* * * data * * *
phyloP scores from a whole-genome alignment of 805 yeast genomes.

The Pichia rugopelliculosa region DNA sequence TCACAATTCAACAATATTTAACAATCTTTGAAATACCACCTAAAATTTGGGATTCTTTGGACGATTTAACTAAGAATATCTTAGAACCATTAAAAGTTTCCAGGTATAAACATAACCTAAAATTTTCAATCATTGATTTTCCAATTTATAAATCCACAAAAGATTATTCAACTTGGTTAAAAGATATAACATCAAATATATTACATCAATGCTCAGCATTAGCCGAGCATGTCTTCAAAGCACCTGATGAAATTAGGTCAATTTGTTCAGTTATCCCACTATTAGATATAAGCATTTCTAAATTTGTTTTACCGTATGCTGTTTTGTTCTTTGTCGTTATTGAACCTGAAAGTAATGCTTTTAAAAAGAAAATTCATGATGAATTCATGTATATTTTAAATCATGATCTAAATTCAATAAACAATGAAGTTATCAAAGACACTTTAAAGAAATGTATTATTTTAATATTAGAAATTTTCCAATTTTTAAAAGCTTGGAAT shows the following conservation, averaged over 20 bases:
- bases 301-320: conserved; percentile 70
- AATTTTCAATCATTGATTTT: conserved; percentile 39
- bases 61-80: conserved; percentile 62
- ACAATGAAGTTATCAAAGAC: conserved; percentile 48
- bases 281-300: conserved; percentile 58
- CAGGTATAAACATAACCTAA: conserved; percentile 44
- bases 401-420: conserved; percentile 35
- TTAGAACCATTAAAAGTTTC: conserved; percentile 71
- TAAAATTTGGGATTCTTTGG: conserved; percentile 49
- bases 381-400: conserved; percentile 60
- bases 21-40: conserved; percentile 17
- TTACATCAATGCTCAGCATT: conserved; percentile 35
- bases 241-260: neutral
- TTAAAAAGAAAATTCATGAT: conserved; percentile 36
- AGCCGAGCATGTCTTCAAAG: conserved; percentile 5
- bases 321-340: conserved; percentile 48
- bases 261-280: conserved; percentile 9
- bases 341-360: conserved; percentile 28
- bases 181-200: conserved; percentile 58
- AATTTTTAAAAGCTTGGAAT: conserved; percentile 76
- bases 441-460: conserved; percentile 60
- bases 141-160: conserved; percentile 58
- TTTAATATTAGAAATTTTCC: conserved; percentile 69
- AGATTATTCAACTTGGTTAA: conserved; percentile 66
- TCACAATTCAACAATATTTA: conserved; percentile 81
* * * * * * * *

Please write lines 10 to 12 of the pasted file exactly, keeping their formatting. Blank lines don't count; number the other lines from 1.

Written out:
- TTAGAACCATTAAAAGTTTC: conserved; percentile 71
- TAAAATTTGGGATTCTTTGG: conserved; percentile 49
- bases 381-400: conserved; percentile 60